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J Med Genet. 2006 January; 43(1): 48–53.
Published online 2005 May 27. doi:  10.1136/jmg.2005.033134
PMCID: PMC1876702

Skewed X chromosome inactivation and early‐onset breast cancer



Skewed X chromosome inactivation may be more common in women with epithelial ovarian cancer and early‐onset breast cancer. We tested this hypothesis in a group of 235 breast cancer patients and 253 controls (mean age 45.8 years) from a larger population based case control study.


We measured X chromosome inactivation with the AR gene assay in lymphocyte DNA digested with the methylation specific enzyme HpaII. We judged skewness using an adjusted measure (relative to the undigested sample) with a cut point of 75%, and an unadjusted measure where skewed was defined as >90% of the signal from one allele in the HpaII digested sample.


There were no significant differences in any of the skewing measures between cases and controls. Using the adjusted skewing measure among pre‐menopausal subjects under the age of 50, 14% of cases versus 11% of controls were skewed, OR = 1.2, 95% CI 0.6 to 2.3; using the unadjusted measure, OR = 0.9, 95% CI 0.4 to 2.0.


While we cannot rule out a subtle difference of approximately twofold or less, we have failed to find a significant difference in the prevalence of skewed X chromosome inactivation in younger women with breast cancer compared to controls.

Keywords: breast cancer, epidemiology, skewed inactivation, X chromosome

Random X chromosome inactivation in female embryos results in roughly equal expression of transcripts from maternally and paternally derived X chromosomes.1 Skewed (or non‐random) X chromosome inactivation is present if most, or all, of the transcripts are derived from only one of the parental X chromosomes.2,3 Two case control studies have suggested that skewed X chromosome inactivation, measured in lymphocytes, is more common in ovarian cancer and early‐onset breast cancer patients than in controls.4,5 Skewed X chromosome inactivation may play a role in carcinogenesis if, for example, the preferentially expressed chromosome contains mutations or polymorphisms in cancer related genes. In addition, the recent observation of the involvement of the BRCA1 protein in normal X chromosome inactivation further highlights the possible involvement of X chromosome inactivation in breast cancer.6 We studied whether skewed X chromosome inactivation was more common in early‐onset breast cancer patients from a population based case control study conducted in Poland.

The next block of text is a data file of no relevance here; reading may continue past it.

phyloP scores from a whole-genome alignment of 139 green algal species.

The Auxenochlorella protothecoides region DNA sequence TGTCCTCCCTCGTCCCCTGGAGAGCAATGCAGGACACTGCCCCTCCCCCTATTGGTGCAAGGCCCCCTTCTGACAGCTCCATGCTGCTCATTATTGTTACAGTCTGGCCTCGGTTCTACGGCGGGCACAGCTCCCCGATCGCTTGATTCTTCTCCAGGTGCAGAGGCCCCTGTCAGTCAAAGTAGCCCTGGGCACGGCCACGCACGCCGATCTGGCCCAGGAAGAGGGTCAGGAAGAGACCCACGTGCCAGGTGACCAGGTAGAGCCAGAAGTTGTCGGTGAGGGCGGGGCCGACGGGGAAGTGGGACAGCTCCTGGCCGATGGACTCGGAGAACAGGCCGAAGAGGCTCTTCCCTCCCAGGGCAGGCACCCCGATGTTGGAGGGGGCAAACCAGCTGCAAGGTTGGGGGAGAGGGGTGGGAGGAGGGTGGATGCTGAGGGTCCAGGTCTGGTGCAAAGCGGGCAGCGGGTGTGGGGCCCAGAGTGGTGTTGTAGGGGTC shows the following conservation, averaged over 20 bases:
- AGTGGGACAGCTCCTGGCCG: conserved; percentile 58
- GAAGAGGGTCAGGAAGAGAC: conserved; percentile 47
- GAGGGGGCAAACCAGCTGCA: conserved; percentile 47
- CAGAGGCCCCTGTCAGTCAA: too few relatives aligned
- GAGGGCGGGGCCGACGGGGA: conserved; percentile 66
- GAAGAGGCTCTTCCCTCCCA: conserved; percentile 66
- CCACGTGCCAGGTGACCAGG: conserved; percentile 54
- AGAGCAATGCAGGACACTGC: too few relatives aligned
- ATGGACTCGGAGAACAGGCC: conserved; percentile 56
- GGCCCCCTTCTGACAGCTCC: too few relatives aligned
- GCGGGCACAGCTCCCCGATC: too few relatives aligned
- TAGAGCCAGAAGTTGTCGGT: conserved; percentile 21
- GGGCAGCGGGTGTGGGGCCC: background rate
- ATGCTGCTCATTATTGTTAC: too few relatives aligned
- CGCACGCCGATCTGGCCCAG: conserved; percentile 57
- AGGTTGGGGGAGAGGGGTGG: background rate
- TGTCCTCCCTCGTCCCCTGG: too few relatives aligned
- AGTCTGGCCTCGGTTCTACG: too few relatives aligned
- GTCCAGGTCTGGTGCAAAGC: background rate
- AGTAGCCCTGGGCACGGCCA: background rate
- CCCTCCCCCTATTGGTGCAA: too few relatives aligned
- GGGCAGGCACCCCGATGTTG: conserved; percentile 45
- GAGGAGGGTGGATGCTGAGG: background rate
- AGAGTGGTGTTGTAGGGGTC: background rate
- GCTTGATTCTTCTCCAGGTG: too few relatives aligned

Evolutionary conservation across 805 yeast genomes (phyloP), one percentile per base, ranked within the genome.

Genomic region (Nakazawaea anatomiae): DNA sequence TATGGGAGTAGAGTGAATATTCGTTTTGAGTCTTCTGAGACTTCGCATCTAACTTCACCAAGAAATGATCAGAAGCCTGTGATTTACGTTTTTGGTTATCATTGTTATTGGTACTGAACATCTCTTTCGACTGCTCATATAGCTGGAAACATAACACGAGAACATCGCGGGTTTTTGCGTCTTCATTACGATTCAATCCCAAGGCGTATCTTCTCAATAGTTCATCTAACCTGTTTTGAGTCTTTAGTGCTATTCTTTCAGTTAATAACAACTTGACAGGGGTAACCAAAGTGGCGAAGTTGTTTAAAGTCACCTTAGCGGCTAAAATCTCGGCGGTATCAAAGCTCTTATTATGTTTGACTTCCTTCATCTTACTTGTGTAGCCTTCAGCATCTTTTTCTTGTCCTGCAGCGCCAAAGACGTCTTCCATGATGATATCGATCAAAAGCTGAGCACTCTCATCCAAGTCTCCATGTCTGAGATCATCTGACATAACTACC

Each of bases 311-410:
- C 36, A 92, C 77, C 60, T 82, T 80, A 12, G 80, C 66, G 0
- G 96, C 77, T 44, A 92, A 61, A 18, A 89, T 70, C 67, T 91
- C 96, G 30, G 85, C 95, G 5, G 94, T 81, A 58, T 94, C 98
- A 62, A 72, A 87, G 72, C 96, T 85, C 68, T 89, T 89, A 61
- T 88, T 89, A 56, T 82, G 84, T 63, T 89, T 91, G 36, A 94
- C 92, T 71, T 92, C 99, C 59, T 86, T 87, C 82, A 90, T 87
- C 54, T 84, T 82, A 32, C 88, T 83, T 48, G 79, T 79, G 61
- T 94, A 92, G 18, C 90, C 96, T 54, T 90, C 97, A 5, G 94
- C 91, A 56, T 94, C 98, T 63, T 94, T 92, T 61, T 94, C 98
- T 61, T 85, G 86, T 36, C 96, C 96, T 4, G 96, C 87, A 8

Subjects were drawn from a population based case control study of 2386 patients with breast cancer and 2503 controls aged 19–74 years living in Warsaw and Łódź, Poland. This study was approved by Institutional Review Boards at the Cancer Center and M. Sklodowska‐Curie Institute of Oncology, Warsaw and Nofer Institute of Occupational Medicine, Łódź in Poland and at the US National Cancer Institute, National Institutes of Health, USA. Subjects were newly diagnosed with pathologically confirmed in situ or invasive breast cancer between February 1, 2000 and January 31, 2003, and controls were randomly selected from population lists, frequency matched on city of residence and age in 5 year categories (Garcia‐Closas, submitted for publication and Fergenbaum et al7). Response rates for the personal interview were 79% for patients and 69% for controls, and of those interviewed, 84% of patients and 92% of controls gave a blood sample. Blood samples were collected on average 38 days after diagnosis. DNA was extracted from buffy coats using the automated PUREGENE DNA Purification Kit (Gentra Systems, Minneapolis, MN). The target subject group for the present analysis, selected in August 2003, included those who reported that they were still having menstrual periods (that is, pre‐menopausal subjects) for whom DNA was already available. Only those patients with invasive breast cancer who were not known to have had chemotherapy before sample collection were included. We identified 644 subjects meeting these criteria.